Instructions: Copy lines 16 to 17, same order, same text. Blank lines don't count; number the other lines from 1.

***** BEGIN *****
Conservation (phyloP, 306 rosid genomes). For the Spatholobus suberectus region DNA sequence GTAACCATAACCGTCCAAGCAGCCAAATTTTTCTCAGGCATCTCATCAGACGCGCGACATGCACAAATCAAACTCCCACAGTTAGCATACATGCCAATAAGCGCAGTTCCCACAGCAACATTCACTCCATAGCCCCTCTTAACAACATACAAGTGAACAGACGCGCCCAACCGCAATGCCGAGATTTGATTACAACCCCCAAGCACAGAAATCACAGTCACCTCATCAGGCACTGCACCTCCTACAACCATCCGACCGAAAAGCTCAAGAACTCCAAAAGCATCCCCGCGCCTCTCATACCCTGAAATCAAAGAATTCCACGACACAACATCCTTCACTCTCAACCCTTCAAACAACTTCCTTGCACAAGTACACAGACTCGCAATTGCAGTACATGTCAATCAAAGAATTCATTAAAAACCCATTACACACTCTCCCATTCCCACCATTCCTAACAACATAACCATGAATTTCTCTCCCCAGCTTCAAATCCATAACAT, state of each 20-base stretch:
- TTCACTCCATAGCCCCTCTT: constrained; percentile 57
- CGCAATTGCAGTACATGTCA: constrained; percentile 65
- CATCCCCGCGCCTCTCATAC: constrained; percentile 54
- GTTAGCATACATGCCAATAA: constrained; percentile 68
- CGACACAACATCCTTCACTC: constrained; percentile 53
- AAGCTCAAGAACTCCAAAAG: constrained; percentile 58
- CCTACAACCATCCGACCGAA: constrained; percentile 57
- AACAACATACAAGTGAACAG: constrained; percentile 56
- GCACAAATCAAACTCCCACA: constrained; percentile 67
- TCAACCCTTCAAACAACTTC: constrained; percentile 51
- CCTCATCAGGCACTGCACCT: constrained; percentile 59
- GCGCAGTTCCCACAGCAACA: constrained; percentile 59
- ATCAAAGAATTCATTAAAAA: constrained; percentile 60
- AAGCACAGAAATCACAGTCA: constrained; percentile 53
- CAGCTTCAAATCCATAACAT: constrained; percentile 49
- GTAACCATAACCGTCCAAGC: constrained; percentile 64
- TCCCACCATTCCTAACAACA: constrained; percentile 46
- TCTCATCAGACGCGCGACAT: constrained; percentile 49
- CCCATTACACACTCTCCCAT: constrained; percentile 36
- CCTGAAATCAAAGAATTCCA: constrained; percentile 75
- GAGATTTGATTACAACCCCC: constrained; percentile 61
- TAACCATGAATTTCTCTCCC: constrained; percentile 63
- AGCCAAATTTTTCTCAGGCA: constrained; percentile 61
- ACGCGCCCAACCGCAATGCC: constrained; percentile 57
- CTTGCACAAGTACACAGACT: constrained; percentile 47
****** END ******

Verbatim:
- CAGCTTCAAATCCATAACAT: constrained; percentile 49
- GTAACCATAACCGTCCAAGC: constrained; percentile 64